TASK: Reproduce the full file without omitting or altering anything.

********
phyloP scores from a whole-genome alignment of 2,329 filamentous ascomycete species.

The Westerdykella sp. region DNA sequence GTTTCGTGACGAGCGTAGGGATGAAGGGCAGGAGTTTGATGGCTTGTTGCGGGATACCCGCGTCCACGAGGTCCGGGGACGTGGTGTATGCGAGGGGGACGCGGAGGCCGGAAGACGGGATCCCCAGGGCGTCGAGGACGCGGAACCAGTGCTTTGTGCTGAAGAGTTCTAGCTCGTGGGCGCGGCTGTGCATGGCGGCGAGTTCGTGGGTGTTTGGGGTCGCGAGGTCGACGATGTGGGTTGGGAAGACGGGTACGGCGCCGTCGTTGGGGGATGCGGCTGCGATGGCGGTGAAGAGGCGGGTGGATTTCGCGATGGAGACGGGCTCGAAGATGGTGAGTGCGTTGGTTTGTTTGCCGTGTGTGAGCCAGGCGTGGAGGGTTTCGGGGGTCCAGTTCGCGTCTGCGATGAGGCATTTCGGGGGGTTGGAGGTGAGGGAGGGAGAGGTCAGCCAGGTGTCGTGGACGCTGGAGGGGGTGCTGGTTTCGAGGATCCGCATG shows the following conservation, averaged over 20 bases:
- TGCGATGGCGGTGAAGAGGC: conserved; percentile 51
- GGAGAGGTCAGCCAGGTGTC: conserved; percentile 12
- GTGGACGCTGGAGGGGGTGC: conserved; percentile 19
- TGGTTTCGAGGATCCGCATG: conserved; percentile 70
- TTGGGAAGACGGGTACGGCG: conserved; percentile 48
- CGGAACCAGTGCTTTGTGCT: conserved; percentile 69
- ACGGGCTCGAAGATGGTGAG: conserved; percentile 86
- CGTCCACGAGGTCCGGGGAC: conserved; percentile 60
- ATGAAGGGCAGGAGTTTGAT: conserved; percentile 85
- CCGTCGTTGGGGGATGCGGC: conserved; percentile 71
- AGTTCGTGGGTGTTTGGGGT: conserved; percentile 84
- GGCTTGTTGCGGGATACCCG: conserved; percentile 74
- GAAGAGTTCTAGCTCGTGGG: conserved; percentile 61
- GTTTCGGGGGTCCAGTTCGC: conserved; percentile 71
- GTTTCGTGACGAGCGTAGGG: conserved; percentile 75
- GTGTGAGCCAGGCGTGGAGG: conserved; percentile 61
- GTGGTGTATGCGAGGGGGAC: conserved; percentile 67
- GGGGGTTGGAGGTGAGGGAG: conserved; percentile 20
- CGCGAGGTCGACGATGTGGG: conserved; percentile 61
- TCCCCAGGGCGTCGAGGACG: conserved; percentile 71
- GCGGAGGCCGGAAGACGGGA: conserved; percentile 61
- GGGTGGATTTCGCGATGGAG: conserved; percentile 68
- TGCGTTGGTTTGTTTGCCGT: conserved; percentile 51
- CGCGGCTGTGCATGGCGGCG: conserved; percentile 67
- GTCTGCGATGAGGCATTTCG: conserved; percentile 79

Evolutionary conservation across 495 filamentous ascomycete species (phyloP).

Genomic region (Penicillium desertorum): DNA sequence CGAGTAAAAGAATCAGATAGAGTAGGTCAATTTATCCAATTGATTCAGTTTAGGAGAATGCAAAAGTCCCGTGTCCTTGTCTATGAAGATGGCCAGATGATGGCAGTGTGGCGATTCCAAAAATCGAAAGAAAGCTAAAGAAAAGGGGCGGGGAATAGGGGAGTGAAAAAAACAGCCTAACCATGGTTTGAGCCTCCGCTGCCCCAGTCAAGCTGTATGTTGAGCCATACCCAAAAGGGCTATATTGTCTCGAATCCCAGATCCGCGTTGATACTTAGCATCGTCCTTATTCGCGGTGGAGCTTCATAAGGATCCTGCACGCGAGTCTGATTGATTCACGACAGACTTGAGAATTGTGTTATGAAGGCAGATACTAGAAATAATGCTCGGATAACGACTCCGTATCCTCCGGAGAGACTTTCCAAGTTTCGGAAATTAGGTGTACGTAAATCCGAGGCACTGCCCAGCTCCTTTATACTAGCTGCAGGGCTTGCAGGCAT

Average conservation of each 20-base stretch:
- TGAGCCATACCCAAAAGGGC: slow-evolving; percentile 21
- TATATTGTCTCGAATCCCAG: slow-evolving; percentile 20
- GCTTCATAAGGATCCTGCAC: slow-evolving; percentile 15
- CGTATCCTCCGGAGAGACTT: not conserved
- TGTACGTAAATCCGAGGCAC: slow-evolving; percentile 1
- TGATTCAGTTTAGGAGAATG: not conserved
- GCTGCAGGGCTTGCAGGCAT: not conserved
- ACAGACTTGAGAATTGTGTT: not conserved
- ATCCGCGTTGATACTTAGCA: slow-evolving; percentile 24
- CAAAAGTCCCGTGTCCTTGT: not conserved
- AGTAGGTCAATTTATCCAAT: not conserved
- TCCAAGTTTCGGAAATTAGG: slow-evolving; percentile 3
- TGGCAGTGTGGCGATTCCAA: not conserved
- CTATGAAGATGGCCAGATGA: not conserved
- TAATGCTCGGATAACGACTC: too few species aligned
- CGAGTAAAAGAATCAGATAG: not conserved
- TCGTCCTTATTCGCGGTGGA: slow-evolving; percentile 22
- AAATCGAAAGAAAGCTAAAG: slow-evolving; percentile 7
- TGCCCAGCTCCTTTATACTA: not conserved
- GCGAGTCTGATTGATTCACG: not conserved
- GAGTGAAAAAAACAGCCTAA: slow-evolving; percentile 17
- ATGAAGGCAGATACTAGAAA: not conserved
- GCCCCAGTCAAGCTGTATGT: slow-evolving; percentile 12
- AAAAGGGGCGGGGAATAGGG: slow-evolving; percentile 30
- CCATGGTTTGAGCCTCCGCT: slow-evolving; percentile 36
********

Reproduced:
phyloP scores from a whole-genome alignment of 2,329 filamentous ascomycete species.

The Westerdykella sp. region DNA sequence GTTTCGTGACGAGCGTAGGGATGAAGGGCAGGAGTTTGATGGCTTGTTGCGGGATACCCGCGTCCACGAGGTCCGGGGACGTGGTGTATGCGAGGGGGACGCGGAGGCCGGAAGACGGGATCCCCAGGGCGTCGAGGACGCGGAACCAGTGCTTTGTGCTGAAGAGTTCTAGCTCGTGGGCGCGGCTGTGCATGGCGGCGAGTTCGTGGGTGTTTGGGGTCGCGAGGTCGACGATGTGGGTTGGGAAGACGGGTACGGCGCCGTCGTTGGGGGATGCGGCTGCGATGGCGGTGAAGAGGCGGGTGGATTTCGCGATGGAGACGGGCTCGAAGATGGTGAGTGCGTTGGTTTGTTTGCCGTGTGTGAGCCAGGCGTGGAGGGTTTCGGGGGTCCAGTTCGCGTCTGCGATGAGGCATTTCGGGGGGTTGGAGGTGAGGGAGGGAGAGGTCAGCCAGGTGTCGTGGACGCTGGAGGGGGTGCTGGTTTCGAGGATCCGCATG shows the following conservation, averaged over 20 bases:
- TGCGATGGCGGTGAAGAGGC: conserved; percentile 51
- GGAGAGGTCAGCCAGGTGTC: conserved; percentile 12
- GTGGACGCTGGAGGGGGTGC: conserved; percentile 19
- TGGTTTCGAGGATCCGCATG: conserved; percentile 70
- TTGGGAAGACGGGTACGGCG: conserved; percentile 48
- CGGAACCAGTGCTTTGTGCT: conserved; percentile 69
- ACGGGCTCGAAGATGGTGAG: conserved; percentile 86
- CGTCCACGAGGTCCGGGGAC: conserved; percentile 60
- ATGAAGGGCAGGAGTTTGAT: conserved; percentile 85
- CCGTCGTTGGGGGATGCGGC: conserved; percentile 71
- AGTTCGTGGGTGTTTGGGGT: conserved; percentile 84
- GGCTTGTTGCGGGATACCCG: conserved; percentile 74
- GAAGAGTTCTAGCTCGTGGG: conserved; percentile 61
- GTTTCGGGGGTCCAGTTCGC: conserved; percentile 71
- GTTTCGTGACGAGCGTAGGG: conserved; percentile 75
- GTGTGAGCCAGGCGTGGAGG: conserved; percentile 61
- GTGGTGTATGCGAGGGGGAC: conserved; percentile 67
- GGGGGTTGGAGGTGAGGGAG: conserved; percentile 20
- CGCGAGGTCGACGATGTGGG: conserved; percentile 61
- TCCCCAGGGCGTCGAGGACG: conserved; percentile 71
- GCGGAGGCCGGAAGACGGGA: conserved; percentile 61
- GGGTGGATTTCGCGATGGAG: conserved; percentile 68
- TGCGTTGGTTTGTTTGCCGT: conserved; percentile 51
- CGCGGCTGTGCATGGCGGCG: conserved; percentile 67
- GTCTGCGATGAGGCATTTCG: conserved; percentile 79

Evolutionary conservation across 495 filamentous ascomycete species (phyloP).

Genomic region (Penicillium desertorum): DNA sequence CGAGTAAAAGAATCAGATAGAGTAGGTCAATTTATCCAATTGATTCAGTTTAGGAGAATGCAAAAGTCCCGTGTCCTTGTCTATGAAGATGGCCAGATGATGGCAGTGTGGCGATTCCAAAAATCGAAAGAAAGCTAAAGAAAAGGGGCGGGGAATAGGGGAGTGAAAAAAACAGCCTAACCATGGTTTGAGCCTCCGCTGCCCCAGTCAAGCTGTATGTTGAGCCATACCCAAAAGGGCTATATTGTCTCGAATCCCAGATCCGCGTTGATACTTAGCATCGTCCTTATTCGCGGTGGAGCTTCATAAGGATCCTGCACGCGAGTCTGATTGATTCACGACAGACTTGAGAATTGTGTTATGAAGGCAGATACTAGAAATAATGCTCGGATAACGACTCCGTATCCTCCGGAGAGACTTTCCAAGTTTCGGAAATTAGGTGTACGTAAATCCGAGGCACTGCCCAGCTCCTTTATACTAGCTGCAGGGCTTGCAGGCAT

Average conservation of each 20-base stretch:
- TGAGCCATACCCAAAAGGGC: slow-evolving; percentile 21
- TATATTGTCTCGAATCCCAG: slow-evolving; percentile 20
- GCTTCATAAGGATCCTGCAC: slow-evolving; percentile 15
- CGTATCCTCCGGAGAGACTT: not conserved
- TGTACGTAAATCCGAGGCAC: slow-evolving; percentile 1
- TGATTCAGTTTAGGAGAATG: not conserved
- GCTGCAGGGCTTGCAGGCAT: not conserved
- ACAGACTTGAGAATTGTGTT: not conserved
- ATCCGCGTTGATACTTAGCA: slow-evolving; percentile 24
- CAAAAGTCCCGTGTCCTTGT: not conserved
- AGTAGGTCAATTTATCCAAT: not conserved
- TCCAAGTTTCGGAAATTAGG: slow-evolving; percentile 3
- TGGCAGTGTGGCGATTCCAA: not conserved
- CTATGAAGATGGCCAGATGA: not conserved
- TAATGCTCGGATAACGACTC: too few species aligned
- CGAGTAAAAGAATCAGATAG: not conserved
- TCGTCCTTATTCGCGGTGGA: slow-evolving; percentile 22
- AAATCGAAAGAAAGCTAAAG: slow-evolving; percentile 7
- TGCCCAGCTCCTTTATACTA: not conserved
- GCGAGTCTGATTGATTCACG: not conserved
- GAGTGAAAAAAACAGCCTAA: slow-evolving; percentile 17
- ATGAAGGCAGATACTAGAAA: not conserved
- GCCCCAGTCAAGCTGTATGT: slow-evolving; percentile 12
- AAAAGGGGCGGGGAATAGGG: slow-evolving; percentile 30
- CCATGGTTTGAGCCTCCGCT: slow-evolving; percentile 36